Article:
Here’s what we know so far: an outbreak of Legionnaires' disease has been connected to 10 guests who visited or stayed at the JW Marriot Chicago between mid-July and mid-August. As of this past Friday, three of those guests died from the disease. The same strain of legionella bacteria found in the ill guests was also found in JW Marriott Chicago's pool, whirlpool, and decorative fountain in the main lobby, all of which have since been drained. The bacteria was also found in the men's and women's lockers rooms.
The Chicago Department of Public Health reported last week that the JW Marriott was fully cooperating with the ongoing investigation and had taken the recommended measures to reduce the risk of exposure. They now believe there is no ongoing health threat at the hotel.
It's heavy hotel news, but sadly, legionnaires' happens in the hotel (hot-tubing, cruise-shipping and hospital-going) world. Last year alone, it sickened two guests and claimed the life of another at Luxor, and sickened six at Aria, both in Vegas.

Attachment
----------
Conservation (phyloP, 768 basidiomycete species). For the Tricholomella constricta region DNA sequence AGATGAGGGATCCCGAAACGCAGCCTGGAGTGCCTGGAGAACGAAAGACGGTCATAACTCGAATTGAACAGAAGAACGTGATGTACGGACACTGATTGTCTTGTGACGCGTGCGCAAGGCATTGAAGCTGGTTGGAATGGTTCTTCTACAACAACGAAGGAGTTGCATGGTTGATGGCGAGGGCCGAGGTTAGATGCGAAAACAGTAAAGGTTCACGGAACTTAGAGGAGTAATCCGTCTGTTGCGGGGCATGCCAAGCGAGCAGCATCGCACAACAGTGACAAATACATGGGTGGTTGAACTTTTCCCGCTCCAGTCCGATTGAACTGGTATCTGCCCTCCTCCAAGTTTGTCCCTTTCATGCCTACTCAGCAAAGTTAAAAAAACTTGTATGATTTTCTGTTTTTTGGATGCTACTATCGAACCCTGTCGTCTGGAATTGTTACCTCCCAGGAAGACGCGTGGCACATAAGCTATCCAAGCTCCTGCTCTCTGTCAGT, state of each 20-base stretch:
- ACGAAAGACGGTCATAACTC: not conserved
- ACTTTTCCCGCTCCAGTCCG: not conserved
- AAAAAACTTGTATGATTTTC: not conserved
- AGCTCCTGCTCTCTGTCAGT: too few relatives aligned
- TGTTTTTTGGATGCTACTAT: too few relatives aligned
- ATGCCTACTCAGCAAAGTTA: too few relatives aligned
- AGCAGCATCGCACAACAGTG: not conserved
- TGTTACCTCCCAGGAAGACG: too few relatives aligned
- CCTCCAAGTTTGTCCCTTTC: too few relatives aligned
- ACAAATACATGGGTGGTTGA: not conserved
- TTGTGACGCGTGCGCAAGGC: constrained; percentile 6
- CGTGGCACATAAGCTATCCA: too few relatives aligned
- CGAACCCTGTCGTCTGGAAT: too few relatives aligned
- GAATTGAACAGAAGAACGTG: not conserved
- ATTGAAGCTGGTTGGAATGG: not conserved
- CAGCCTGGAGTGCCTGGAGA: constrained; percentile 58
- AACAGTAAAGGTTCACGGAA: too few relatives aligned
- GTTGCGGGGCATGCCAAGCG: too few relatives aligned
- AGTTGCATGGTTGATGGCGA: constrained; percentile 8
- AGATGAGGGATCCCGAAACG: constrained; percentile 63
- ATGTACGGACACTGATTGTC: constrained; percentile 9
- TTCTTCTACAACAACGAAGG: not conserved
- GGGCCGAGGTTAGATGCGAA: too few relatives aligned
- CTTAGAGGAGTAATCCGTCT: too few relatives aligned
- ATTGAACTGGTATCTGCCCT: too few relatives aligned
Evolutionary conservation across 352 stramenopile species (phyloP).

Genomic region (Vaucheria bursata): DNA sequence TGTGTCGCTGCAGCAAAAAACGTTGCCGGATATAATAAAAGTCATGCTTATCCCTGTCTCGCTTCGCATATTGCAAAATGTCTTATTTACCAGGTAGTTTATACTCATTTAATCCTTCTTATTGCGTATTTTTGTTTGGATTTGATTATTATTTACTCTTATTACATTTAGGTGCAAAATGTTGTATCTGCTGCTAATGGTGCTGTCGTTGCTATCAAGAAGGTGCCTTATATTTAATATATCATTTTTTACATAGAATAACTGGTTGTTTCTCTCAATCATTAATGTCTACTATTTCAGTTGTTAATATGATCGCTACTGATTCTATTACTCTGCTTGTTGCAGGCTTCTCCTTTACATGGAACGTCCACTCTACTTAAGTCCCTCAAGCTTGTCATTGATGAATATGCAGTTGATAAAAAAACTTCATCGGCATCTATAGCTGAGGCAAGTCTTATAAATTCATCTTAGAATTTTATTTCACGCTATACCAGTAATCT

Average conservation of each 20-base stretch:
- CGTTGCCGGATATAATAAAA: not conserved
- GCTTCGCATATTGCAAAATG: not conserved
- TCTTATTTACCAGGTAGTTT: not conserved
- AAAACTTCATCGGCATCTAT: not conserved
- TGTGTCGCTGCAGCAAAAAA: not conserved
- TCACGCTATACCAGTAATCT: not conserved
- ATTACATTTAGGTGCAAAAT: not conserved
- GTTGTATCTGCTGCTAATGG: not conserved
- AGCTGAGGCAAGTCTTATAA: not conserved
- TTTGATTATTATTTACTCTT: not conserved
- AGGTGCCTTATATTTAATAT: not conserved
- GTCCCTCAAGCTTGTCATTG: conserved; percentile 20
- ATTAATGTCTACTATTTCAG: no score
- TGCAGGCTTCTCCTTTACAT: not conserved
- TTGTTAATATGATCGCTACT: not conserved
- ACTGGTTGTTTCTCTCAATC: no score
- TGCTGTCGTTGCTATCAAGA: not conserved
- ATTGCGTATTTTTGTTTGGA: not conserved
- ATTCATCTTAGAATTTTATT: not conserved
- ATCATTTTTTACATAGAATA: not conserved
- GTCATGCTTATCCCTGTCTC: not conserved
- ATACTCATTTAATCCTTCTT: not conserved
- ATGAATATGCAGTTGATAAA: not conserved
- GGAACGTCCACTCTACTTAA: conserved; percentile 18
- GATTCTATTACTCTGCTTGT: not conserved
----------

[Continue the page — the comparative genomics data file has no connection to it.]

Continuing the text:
Essentially a severe pneumonia, legionnaires’ is caused by high concentrations of legionella bacteria that show up in water. It can survive for many months in that wet environment, especially in warm water. Transmission isn’t totally understood, but the gist of it is that it’s not spread by person-to-person contact but by inhaling or ingesting the legionella microbes (read: drinking the water, breathing in the vapor above and around the water). Once contracted, legionnaires’ can take anywhere from two to eight days to show up.
Deep in the hotel trenches, we also know that the new-in-May pool at JW Marriott was very unique in its UV filtration process—an important fact absent from the majority of news on the outbreak. Dubbed a high-tech pool by the hotel, the 11.2 meter chlorine-less pool was instead filtered by UV-light. According to the hotel’s original press release on the pool, “the water flows through UV-light chambers to eliminate 99% of all toxins and bacteria resulting in less chlorine in the pool than in average drinking water.” The release continues, “The absence of chlorine eliminates allergies and irritations and offers the feeling of swimming in a fresh water lake.”